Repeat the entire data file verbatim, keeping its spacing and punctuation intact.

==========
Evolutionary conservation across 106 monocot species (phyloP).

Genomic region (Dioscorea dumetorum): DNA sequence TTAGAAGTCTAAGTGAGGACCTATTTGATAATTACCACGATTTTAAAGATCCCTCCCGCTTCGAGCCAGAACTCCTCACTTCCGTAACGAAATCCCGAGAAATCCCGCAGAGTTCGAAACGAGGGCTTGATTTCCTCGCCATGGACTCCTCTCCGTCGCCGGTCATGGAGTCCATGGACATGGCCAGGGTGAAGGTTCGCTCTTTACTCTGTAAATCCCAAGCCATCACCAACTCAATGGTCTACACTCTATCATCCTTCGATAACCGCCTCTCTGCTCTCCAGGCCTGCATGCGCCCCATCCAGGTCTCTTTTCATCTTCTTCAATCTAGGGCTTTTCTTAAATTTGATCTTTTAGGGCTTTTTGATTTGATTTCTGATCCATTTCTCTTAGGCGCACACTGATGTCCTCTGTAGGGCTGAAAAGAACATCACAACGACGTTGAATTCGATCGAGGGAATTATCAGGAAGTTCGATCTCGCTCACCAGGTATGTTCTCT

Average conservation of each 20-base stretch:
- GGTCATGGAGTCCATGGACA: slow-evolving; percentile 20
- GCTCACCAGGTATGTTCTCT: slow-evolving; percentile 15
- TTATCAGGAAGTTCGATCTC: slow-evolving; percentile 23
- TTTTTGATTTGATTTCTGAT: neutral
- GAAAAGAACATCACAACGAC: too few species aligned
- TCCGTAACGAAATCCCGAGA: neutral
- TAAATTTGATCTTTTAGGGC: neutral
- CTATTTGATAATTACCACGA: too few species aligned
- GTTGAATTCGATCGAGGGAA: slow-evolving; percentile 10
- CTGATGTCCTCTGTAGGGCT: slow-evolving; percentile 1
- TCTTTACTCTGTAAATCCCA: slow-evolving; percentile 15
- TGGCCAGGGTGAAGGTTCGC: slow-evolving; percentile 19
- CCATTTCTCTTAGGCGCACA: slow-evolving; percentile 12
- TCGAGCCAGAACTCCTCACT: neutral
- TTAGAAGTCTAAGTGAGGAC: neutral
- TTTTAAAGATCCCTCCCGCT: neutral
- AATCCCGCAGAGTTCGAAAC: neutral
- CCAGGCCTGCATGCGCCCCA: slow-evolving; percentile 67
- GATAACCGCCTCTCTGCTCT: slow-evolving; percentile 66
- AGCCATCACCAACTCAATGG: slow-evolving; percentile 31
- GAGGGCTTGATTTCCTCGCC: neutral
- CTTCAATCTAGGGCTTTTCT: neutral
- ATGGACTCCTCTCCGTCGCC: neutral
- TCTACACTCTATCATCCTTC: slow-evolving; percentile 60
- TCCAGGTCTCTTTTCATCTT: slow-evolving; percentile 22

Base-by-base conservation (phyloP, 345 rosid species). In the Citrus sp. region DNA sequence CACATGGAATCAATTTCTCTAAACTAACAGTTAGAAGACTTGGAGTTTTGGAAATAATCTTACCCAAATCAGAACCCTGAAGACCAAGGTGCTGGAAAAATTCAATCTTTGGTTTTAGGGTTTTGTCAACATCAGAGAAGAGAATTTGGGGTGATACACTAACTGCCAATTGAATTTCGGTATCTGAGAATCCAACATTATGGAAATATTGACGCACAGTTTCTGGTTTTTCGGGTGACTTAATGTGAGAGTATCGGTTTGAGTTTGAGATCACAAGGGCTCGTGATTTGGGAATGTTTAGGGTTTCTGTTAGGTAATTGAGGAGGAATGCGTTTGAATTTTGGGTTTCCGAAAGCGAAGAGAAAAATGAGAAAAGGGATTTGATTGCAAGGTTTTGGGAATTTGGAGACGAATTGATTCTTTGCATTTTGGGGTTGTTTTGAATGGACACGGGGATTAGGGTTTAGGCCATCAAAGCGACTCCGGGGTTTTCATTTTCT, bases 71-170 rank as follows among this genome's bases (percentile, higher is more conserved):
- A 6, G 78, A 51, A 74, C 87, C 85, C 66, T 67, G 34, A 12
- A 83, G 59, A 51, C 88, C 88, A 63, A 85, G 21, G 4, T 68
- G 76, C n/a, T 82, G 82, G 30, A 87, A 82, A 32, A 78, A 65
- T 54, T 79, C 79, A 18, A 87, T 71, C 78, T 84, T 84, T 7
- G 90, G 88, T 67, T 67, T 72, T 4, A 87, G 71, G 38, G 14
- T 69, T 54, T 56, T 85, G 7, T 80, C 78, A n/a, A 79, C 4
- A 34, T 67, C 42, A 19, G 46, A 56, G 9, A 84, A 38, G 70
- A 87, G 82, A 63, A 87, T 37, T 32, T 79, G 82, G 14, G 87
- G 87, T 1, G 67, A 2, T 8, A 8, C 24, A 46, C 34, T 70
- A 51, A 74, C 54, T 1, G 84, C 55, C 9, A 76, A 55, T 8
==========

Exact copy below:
Evolutionary conservation across 106 monocot species (phyloP).

Genomic region (Dioscorea dumetorum): DNA sequence TTAGAAGTCTAAGTGAGGACCTATTTGATAATTACCACGATTTTAAAGATCCCTCCCGCTTCGAGCCAGAACTCCTCACTTCCGTAACGAAATCCCGAGAAATCCCGCAGAGTTCGAAACGAGGGCTTGATTTCCTCGCCATGGACTCCTCTCCGTCGCCGGTCATGGAGTCCATGGACATGGCCAGGGTGAAGGTTCGCTCTTTACTCTGTAAATCCCAAGCCATCACCAACTCAATGGTCTACACTCTATCATCCTTCGATAACCGCCTCTCTGCTCTCCAGGCCTGCATGCGCCCCATCCAGGTCTCTTTTCATCTTCTTCAATCTAGGGCTTTTCTTAAATTTGATCTTTTAGGGCTTTTTGATTTGATTTCTGATCCATTTCTCTTAGGCGCACACTGATGTCCTCTGTAGGGCTGAAAAGAACATCACAACGACGTTGAATTCGATCGAGGGAATTATCAGGAAGTTCGATCTCGCTCACCAGGTATGTTCTCT

Average conservation of each 20-base stretch:
- GGTCATGGAGTCCATGGACA: slow-evolving; percentile 20
- GCTCACCAGGTATGTTCTCT: slow-evolving; percentile 15
- TTATCAGGAAGTTCGATCTC: slow-evolving; percentile 23
- TTTTTGATTTGATTTCTGAT: neutral
- GAAAAGAACATCACAACGAC: too few species aligned
- TCCGTAACGAAATCCCGAGA: neutral
- TAAATTTGATCTTTTAGGGC: neutral
- CTATTTGATAATTACCACGA: too few species aligned
- GTTGAATTCGATCGAGGGAA: slow-evolving; percentile 10
- CTGATGTCCTCTGTAGGGCT: slow-evolving; percentile 1
- TCTTTACTCTGTAAATCCCA: slow-evolving; percentile 15
- TGGCCAGGGTGAAGGTTCGC: slow-evolving; percentile 19
- CCATTTCTCTTAGGCGCACA: slow-evolving; percentile 12
- TCGAGCCAGAACTCCTCACT: neutral
- TTAGAAGTCTAAGTGAGGAC: neutral
- TTTTAAAGATCCCTCCCGCT: neutral
- AATCCCGCAGAGTTCGAAAC: neutral
- CCAGGCCTGCATGCGCCCCA: slow-evolving; percentile 67
- GATAACCGCCTCTCTGCTCT: slow-evolving; percentile 66
- AGCCATCACCAACTCAATGG: slow-evolving; percentile 31
- GAGGGCTTGATTTCCTCGCC: neutral
- CTTCAATCTAGGGCTTTTCT: neutral
- ATGGACTCCTCTCCGTCGCC: neutral
- TCTACACTCTATCATCCTTC: slow-evolving; percentile 60
- TCCAGGTCTCTTTTCATCTT: slow-evolving; percentile 22

Base-by-base conservation (phyloP, 345 rosid species). In the Citrus sp. region DNA sequence CACATGGAATCAATTTCTCTAAACTAACAGTTAGAAGACTTGGAGTTTTGGAAATAATCTTACCCAAATCAGAACCCTGAAGACCAAGGTGCTGGAAAAATTCAATCTTTGGTTTTAGGGTTTTGTCAACATCAGAGAAGAGAATTTGGGGTGATACACTAACTGCCAATTGAATTTCGGTATCTGAGAATCCAACATTATGGAAATATTGACGCACAGTTTCTGGTTTTTCGGGTGACTTAATGTGAGAGTATCGGTTTGAGTTTGAGATCACAAGGGCTCGTGATTTGGGAATGTTTAGGGTTTCTGTTAGGTAATTGAGGAGGAATGCGTTTGAATTTTGGGTTTCCGAAAGCGAAGAGAAAAATGAGAAAAGGGATTTGATTGCAAGGTTTTGGGAATTTGGAGACGAATTGATTCTTTGCATTTTGGGGTTGTTTTGAATGGACACGGGGATTAGGGTTTAGGCCATCAAAGCGACTCCGGGGTTTTCATTTTCT, bases 71-170 rank as follows among this genome's bases (percentile, higher is more conserved):
- A 6, G 78, A 51, A 74, C 87, C 85, C 66, T 67, G 34, A 12
- A 83, G 59, A 51, C 88, C 88, A 63, A 85, G 21, G 4, T 68
- G 76, C n/a, T 82, G 82, G 30, A 87, A 82, A 32, A 78, A 65
- T 54, T 79, C 79, A 18, A 87, T 71, C 78, T 84, T 84, T 7
- G 90, G 88, T 67, T 67, T 72, T 4, A 87, G 71, G 38, G 14
- T 69, T 54, T 56, T 85, G 7, T 80, C 78, A n/a, A 79, C 4
- A 34, T 67, C 42, A 19, G 46, A 56, G 9, A 84, A 38, G 70
- A 87, G 82, A 63, A 87, T 37, T 32, T 79, G 82, G 14, G 87
- G 87, T 1, G 67, A 2, T 8, A 8, C 24, A 46, C 34, T 70
- A 51, A 74, C 54, T 1, G 84, C 55, C 9, A 76, A 55, T 8